Historical novelist John J. Dwyer will be signing his newest book Shortgrass the day before Father’s Day from 2-4 p.m. June 17 at the Barnes & Noble at 8620 E. 71st St.
In, Shortgrass: Lessons from a World War II American Odyssey, author and historian John J. Dwyer draws from the written and unwritten pages of American history, to weave a story that could parallel today’s headlines.
Dwyer’s Shortgrass (Tiree Press, May 2017) offers a realism that differs from your typical historical novel revealing the grit and determination that defined “The Greatest Generation.”
“While the story is set in a different era, Shortgrass, and its sequel, Mustang, are the closest thing to my own written testament to those who come after me. They depict what I have learned about love and loss, history and heroes, inner conflict and unanswered questions, God and man – life itself,” said Dwyer. “Although a work of fiction, the history and the lessons it teaches us are timeless and real.”
The journey of a Mennonite farm boy, Lance Roark, begins in the drought-ravaged Dust Bowl of Oklahoma where his battle for survival would prepare him for college gridiron glory. As war clouds gather across the seas, he is smitten with teenaged Chickasaw cowgirl and stunt flyer Sadie Stanton. He later finds love with Mary Katherine Murchison, a beautiful oil heiress and singing star of the Big Band Era.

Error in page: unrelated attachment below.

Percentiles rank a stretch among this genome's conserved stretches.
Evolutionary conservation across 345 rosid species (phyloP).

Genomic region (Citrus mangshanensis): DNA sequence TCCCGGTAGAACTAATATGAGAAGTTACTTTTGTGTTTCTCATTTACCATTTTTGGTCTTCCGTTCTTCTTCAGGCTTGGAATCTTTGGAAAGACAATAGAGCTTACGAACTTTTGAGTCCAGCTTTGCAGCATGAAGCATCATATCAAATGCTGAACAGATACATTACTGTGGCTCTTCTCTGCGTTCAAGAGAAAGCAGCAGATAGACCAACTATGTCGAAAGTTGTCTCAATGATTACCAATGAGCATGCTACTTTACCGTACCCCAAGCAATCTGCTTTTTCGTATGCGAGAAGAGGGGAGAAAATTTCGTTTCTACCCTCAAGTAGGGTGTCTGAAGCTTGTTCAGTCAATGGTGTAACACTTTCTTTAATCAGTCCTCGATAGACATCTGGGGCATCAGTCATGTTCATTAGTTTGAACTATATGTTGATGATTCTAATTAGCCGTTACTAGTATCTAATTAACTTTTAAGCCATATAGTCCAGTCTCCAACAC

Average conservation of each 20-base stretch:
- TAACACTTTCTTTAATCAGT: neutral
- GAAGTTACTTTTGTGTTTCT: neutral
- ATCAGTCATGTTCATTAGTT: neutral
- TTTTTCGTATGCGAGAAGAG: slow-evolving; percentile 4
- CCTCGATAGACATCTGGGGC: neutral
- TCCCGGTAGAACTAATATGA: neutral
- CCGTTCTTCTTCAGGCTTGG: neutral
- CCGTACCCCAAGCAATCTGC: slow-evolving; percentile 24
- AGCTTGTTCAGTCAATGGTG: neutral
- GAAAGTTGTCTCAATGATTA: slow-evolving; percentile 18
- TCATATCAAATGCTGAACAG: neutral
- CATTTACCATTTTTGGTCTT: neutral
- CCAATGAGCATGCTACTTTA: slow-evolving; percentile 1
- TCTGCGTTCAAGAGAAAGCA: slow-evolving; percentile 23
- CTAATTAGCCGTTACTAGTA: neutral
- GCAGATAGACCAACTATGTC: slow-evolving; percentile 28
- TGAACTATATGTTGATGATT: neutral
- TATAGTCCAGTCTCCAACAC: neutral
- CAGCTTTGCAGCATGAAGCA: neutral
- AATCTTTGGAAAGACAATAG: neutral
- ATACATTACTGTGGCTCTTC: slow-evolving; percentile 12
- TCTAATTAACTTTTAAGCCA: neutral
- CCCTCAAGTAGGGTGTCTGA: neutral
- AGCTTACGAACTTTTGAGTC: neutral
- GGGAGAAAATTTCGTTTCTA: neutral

He eventually enters the dangerous world of America First, the Lindbergh-led organization opposing Roosevelt’s drive toward American involvement in the War. When the Japanese attack Pearl Harbor, his lifelong commitment never to raise his hand against another human soul brings him to his own crisis of conscience. He is faced with the decision whether or not to accept command of a B-17 Flying Fortress in which he would witness, and inflict, mass slaughter in Nazi occupied Europe amidst history’s most fearsome war.
“John Dwyer writes as he thinks: lucidly, dynamically, engagingly. Wherever John takes you, you’ll be glad you went. And you will want to go again,” said Reg Grant, senior professor and Chair of Media Arts & Worship at Dallas Theological Seminary.